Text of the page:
AAC Applications, Equipment and other Tools

Electronic Augmentative Communication Systems: Take Your Pick!

Vicki Clarke
May 25, 2023

Electronic Augmentative Communication Systems: Take Your Pick!

Vicki Clarke
May 25, 2023

Electronic Augmentative Communication Systems:  Take Your Pick!

Electronic Augmentative and Alternative Communication (AAC) Systems with Dynamic Displays come in a wide variety of hardware options, with several different operating systems and a plethora of applications! These are the "high tech" systems you've heard of, typically offering thousands of words on hundreds of pages with many different means of organizing the words and messages. In this blog post, we will consider the benefits of both Tablet Based AAC applications and Dedicated Speech Generating devices.

Equipment Choices:

AAC applicationscan now be loaded on many different pieces of equipment, which makes our options for talking with AAC much more flexible! Many of the AAC apps run on both a Tablet (iPad), Windows, and some Apple Mac options. That means if you have your own iPad or Windows tablet, a Smart Board or desktop computer, you can load your AAC application right onto your own equipment!

Classroom Displays for AAC Apps are brilliant options for helping you "talk with tech" yourself, and provide an immersive AAC environment for your student to learn to communicate. If you like to "walk and talk" you might consider having a Teacher Modeling System, or a staff tablet so that teachers, paraprofessionals and therapists can move around the room talking with their voices and modeling with the AAC applications!

But how do I choose between a Tablet (iPad/Android based) with an AAC App and a Speech Generating Device?

What are the main differences?  Basically the difference is durability, fundability, support and flexibility.  

Tablets (typically iPads) are a great solution for families looking for a familiar entry into the world of AAC.  They can be bought off the shelf, and now are fundable through insurance and Medicaid through certain companies (for example, Ablenet and Forbes Rehab Services). iPads are often drastically more affordable than dedicated speech generating devices for families, many of whom already own a tablet.  iPads and tablets can be purchased even more affordably second hand or refurbished from the manufacturer. There are many AAC applications which are only available on the iPad, and not through device manufacturers.  Here are some of our most recommended AAC apps:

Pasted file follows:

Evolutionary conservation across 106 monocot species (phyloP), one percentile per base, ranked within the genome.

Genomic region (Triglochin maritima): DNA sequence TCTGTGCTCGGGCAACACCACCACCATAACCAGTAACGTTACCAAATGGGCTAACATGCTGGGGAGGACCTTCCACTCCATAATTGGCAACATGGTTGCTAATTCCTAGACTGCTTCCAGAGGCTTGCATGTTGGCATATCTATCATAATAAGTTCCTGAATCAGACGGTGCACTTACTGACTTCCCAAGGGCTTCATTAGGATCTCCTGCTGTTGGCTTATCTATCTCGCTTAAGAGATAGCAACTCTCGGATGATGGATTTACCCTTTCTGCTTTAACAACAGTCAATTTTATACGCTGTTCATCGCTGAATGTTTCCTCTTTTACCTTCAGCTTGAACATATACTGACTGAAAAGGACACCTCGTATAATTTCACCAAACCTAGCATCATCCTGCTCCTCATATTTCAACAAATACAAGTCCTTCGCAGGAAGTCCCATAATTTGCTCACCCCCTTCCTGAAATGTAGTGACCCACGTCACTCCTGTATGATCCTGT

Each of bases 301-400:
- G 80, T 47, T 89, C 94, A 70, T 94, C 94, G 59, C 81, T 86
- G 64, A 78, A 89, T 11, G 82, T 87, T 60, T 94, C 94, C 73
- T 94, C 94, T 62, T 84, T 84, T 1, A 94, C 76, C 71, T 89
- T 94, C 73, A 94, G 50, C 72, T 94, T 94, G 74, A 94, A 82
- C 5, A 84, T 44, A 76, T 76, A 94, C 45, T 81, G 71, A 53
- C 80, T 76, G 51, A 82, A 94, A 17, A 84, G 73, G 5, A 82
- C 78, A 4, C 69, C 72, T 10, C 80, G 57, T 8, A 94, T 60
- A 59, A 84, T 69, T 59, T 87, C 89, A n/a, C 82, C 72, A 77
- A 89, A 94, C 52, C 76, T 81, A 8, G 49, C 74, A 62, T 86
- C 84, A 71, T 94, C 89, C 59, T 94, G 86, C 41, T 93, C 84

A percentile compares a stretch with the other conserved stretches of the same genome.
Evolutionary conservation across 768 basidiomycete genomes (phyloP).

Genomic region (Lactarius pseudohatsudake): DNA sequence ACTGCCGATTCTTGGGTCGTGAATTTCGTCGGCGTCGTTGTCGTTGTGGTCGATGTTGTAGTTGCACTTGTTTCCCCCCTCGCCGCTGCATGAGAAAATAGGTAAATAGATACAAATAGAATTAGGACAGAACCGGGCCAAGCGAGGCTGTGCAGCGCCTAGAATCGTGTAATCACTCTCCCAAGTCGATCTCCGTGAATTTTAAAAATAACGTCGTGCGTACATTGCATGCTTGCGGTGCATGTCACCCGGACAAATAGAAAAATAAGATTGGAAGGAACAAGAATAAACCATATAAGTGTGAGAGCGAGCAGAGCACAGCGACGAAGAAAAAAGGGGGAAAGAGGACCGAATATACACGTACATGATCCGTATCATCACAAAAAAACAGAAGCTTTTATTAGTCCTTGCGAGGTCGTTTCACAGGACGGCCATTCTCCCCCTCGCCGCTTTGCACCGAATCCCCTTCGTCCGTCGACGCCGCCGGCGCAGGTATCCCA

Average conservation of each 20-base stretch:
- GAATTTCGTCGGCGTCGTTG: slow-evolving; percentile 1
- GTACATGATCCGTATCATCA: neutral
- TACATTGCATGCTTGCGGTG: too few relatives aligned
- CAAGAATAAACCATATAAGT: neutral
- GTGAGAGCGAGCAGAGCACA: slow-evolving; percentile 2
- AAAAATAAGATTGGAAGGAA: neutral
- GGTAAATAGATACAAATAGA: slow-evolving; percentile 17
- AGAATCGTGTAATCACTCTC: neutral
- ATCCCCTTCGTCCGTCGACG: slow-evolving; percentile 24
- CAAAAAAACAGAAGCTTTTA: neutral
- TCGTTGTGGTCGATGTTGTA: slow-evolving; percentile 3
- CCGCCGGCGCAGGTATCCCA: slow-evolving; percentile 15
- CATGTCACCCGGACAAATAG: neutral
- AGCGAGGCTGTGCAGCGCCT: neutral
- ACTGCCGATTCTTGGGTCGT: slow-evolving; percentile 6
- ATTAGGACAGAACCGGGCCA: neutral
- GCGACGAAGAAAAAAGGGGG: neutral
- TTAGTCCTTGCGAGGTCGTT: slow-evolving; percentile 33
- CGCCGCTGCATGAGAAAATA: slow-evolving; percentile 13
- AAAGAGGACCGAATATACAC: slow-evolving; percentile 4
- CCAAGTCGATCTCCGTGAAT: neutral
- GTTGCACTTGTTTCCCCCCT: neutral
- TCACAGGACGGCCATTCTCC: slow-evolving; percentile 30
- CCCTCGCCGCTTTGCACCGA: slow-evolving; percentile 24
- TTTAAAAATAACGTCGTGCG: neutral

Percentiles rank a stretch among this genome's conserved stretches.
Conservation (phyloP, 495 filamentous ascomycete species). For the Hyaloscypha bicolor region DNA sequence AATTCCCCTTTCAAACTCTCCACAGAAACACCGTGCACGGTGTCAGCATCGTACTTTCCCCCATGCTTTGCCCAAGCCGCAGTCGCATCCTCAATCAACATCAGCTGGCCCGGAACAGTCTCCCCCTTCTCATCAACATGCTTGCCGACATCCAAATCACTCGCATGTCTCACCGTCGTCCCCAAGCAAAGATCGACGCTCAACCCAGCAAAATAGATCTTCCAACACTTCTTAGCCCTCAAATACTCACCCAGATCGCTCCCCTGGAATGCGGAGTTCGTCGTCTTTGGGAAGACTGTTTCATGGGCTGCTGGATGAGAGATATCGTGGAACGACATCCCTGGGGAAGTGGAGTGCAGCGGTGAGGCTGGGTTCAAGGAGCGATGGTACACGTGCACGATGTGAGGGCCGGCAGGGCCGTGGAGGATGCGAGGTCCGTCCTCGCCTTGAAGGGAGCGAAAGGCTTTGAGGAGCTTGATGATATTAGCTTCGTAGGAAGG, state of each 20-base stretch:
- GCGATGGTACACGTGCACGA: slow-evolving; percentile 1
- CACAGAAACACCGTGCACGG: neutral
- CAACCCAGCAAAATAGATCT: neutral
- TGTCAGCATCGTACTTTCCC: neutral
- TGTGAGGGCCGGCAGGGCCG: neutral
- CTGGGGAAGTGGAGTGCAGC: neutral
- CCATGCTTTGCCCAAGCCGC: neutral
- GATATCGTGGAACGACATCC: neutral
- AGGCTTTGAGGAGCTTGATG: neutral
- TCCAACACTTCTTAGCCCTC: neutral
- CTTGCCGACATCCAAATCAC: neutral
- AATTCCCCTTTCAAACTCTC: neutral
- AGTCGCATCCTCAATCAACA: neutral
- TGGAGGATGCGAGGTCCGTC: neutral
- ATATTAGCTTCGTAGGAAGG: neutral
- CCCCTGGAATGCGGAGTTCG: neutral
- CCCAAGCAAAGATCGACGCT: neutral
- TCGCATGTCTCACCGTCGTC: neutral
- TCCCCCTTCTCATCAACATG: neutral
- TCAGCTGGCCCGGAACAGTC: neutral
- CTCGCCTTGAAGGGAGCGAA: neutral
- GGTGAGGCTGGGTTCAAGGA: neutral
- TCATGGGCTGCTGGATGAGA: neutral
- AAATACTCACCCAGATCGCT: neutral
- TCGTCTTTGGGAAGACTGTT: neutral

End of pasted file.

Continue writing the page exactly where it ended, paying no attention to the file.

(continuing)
TD Snap

TouchChat with Word Power

LAMP Words For Life




GoTalk Now

Grid for iPad

Speech generating devices (SGDs) are durable, medical grade devices, purpose built for communication.  They typically have more alternative access options, such as eye gaze access, keyboards to support accurate touching and switch ports for scanning. Because SGDs are more expensive, they often come with more technical supports, local representatives and add on features, like matching AAC apps you can put on your own iPads.  Many of these manufacturers offer funding departments to help you access your insurance and Medicaid funds for purchasing the equipment.  Dedicated Speech Generating Devices typically have a wider range of their AAC applications and software pagesets available on than the iPad versions.  If you like a particular iPad app, you might want to check out the manufacturer's other options available when you choose their durable equipment!

Most insurance companies and Medicaid/Medicare require that a licensed, certified speech language pathologist recommend a speech generating device to allow funding.  The good news is that funding is MUCH better than in the past, and many students can qualify to have their own completely funded speech generating device!  If you aren’t sure, many device manufacturers will help you determine your funding potential.

BOTH tablets with AAC applications, and dedicated speech generating devices are considered “robust” AAC systems IF the application they house includes an extensive noun vocabulary, core (action & descriptive) words, a keyboard, social phrases and some topic based messaging.  Look for these features AND anything specific your student needs for access (eye gaze cameras, switch ports, mounting options) and you’ll be in great shape to start your student on the way to comprehensive communication.  Support from a speech language pathologist is ALWAYS recommended as you help your student learn to be an autonomous communicator!